What are oxalates?
Oxalates are a common, natural chemical component of many plant foods, including nuts, fruits, vegetables, grains, and is typically present as a salt of oxalic acid. We even make it via our own metabolism. It’s best to be mindful that excess vitamin C is converted to oxalate, so it’s wise to avoid supplementing with more than 500-1000mg vitamin C (ascorbic acid) per day. Luckily, you don’t need to worry about vitamin C naturally found in foods though, such as bell peppers, broccoli, or brussels sprouts.
What does our gut have to do with oxalates?
Oxalate degradation by oxalate-degrading bacteria within the GI tract is another key factor that could affect oxalate absorption and degree of oxaluria. These bacteria include Oxalobacter formigenes, numerous species of Lactobacillus, Enterococcus, and Bifidobacteria. The good bacteria in the gut help get rid of oxalate, and when the levels of these bacteria are low, due to taking antibiotics, for example, higher amounts of oxalate can be absorbed in the body. Studies that have assessed the efficacy of oral ingestion of probiotics that provide bacteria with oxalate-degrading capacity are promising but this requires future studies. Some people may be hyper absorbers of oxalate due to having a damaged gut lining or leaky gut (gut health is key in addressing IC and supporting immune function). An inflamed or damaged gut lining can occur for many reasons, including antibiotic use or eating conventional foods that contain higher levels of pesticides or herbicides like glyphosate.
Oxalic acid is a highly reactive compound that is attracted to positively charged minerals such as calcium, magnesium, and potassium. Calcium oxalate and magnesium oxalate are insoluble, or unable to be absorbed, while potassium oxalate is soluble or able to be absorbed. Therefore, the oxalate bioavailability, or the portion of oxalate that is absorbed in our GI tract, appears to decrease when consumed with foods that contain minerals it can bind to.
Why might someone need to follow a low oxalate diet?
When oxalates enter the bloodstream and filter through the kidney to enter the bladder, they can form crystals. These oxalate crystals are thought to resemble broken glass structures, which irritate the bladder lining and potentially attach to glycoproteins and form bladder calculi. Following a low oxalate diet can help to reduce exposure to certain foods that are high in oxalates which in turn will decrease irritation to the baldder, bladder pain, urgency, or frequency.
How do I know if a low oxalate diet is appropriate?
If you’ve been following the “traditional IC Diet” and you continue to have urgency, frequency, or pain, a low oxalate diet may be worth trying. If you suspect oxalates as a root cause of your IC you may want to consider getting a 24-hour urine test for oxalates. If your level is greater than 31 mg/24 hours for women or greater than 44 mg/24 hours for men, then you would benefit from following a low oxalate diet. There is also a gene mutation involved, called SLC26A1, which can predispose someone to higher urinary oxalate levels. Genetic testing and supplementation may help those that are genetically predisposed to oxalates by supporting specific pathways in the body. Please note that a low oxalate diet may not be appropriate for someone to trial without the support of a dietitian if they have a history of an eating disorder or are currently underweight, as the low oxalate diet can be overly restrictive.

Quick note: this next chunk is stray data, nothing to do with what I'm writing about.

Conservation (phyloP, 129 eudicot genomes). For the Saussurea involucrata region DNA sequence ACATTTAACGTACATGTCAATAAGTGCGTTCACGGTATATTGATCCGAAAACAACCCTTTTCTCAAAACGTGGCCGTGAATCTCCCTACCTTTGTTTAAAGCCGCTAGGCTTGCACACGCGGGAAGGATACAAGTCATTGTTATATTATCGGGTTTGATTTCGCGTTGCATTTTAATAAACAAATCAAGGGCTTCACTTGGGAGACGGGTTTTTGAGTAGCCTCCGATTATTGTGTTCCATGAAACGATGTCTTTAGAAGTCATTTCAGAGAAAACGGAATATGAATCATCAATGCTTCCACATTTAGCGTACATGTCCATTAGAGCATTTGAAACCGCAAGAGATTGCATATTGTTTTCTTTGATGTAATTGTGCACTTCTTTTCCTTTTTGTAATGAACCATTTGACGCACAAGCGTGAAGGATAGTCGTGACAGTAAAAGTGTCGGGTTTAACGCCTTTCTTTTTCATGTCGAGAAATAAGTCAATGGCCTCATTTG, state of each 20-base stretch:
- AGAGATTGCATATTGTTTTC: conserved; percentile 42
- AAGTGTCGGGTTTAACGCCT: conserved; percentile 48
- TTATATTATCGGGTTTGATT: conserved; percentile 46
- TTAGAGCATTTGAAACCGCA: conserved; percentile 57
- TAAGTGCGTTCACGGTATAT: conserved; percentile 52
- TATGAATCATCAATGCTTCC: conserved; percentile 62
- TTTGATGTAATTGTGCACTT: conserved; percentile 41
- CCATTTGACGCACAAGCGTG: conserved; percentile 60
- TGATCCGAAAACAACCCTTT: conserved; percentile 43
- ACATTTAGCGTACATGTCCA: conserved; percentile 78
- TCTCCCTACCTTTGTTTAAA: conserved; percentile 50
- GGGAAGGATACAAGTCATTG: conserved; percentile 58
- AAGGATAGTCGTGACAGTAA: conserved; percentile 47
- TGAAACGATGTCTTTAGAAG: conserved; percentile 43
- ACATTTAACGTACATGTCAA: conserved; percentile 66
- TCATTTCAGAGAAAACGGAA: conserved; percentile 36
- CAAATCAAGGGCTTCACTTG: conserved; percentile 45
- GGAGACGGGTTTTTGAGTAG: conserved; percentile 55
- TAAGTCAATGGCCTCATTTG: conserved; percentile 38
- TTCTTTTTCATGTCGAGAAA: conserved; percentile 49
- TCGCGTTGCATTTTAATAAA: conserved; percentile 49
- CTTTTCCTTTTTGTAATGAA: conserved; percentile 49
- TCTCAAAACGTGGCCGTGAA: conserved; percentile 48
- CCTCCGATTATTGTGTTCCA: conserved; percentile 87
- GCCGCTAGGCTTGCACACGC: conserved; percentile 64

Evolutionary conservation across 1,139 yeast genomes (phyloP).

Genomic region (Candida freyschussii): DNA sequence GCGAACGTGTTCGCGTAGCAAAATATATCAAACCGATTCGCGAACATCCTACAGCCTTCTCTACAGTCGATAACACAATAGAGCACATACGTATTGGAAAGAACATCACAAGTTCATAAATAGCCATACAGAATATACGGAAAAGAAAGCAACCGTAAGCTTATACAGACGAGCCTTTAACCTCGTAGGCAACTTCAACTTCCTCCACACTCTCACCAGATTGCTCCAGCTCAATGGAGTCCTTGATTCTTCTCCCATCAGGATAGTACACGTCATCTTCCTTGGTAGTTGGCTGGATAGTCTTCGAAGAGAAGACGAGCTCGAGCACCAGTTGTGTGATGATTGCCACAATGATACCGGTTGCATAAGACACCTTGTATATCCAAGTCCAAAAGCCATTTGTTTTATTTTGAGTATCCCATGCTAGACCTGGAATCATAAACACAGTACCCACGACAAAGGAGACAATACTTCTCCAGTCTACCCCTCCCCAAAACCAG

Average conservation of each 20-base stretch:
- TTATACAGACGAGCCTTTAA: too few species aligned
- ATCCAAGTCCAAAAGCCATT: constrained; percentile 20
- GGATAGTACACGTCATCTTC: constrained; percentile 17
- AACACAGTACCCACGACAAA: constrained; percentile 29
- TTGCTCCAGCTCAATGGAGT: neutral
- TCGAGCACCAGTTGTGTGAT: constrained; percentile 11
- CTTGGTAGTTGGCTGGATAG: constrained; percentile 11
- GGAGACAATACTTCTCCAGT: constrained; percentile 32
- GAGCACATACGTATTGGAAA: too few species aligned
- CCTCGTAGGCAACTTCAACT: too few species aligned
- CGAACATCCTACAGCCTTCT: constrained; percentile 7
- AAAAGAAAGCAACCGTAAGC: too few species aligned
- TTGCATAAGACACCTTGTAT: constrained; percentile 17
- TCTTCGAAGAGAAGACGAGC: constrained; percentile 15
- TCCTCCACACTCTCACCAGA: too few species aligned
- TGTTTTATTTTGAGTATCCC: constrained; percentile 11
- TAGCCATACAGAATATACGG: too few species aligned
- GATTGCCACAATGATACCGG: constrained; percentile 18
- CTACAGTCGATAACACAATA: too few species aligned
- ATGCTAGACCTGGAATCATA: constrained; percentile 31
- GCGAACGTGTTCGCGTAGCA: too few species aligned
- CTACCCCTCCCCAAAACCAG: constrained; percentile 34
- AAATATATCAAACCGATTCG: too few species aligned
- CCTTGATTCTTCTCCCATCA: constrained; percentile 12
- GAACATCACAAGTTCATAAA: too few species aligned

What foods are high in oxalates?
There is no gold standard oxalate reference database and there are large variations in the reported oxalate content of various foods. The oxalate app is great for looking up the oxalate content of foods.
It’s best to stay under 100mg oxalates per day, but if you can stay under 50mg oxalates per day, that is ideal! The foods most commonly responsible for raising urine oxalate levels are rhubarb, dark leafy greens (spinach, chard, arugula), beets, wheat bran, nuts, soy, chocolate, black/green tea, and strawberries. Low oxalate foods to focus on are
vegetables: red bell pepper, bok choy, cabbage, cauliflower, cucumber, mushrooms, peas, radishes, squash, and zucchini
fruits: apples, blueberries, pears
starches: white/wild rice, ½ cup cooked – blackeyed peas, chickpeas, split peas, lentils
proteins: beef, chicken, pork, eggs, fish, shellfish
beverages: coconut or flaxseed milk, herbal tea
How else can I decrease my absorption of oxalates?
Recent data indicates that boosting your intake of calcium-rich foods when you eat foods that are high in oxalate may be a better approach than simply trying to eliminate oxalate from the diet. To help prevent the absorption of oxalates, it’s good to pair calcium or magnesium-rich foods with foods that contain moderate amounts of oxalates. Foods that have low to moderate amounts of oxalates but adequate amounts of calcium include bok choy, broccoli, herring (canned with bones), oysters, fortified coconut or flax milk. Magnesium-rich foods include pumpkin seed, sunflower seeds, avocado, and meats. You could also consider supplementing 200mg calcium or magnesium with a meal but discuss it with your medical provider before starting. To learn more about the connection between oxalates and IC check our podcast! For help in identifying food and chemical intolerances or personalizing your diet please contact me here.
Howdy! This article couldn’t be written much better! Reading through this post reminds me of my previous roommate! He continually kept preaching about this. I am going to forward this information to him. Fairly certain he’ll have a very good read. Thank you for sharing!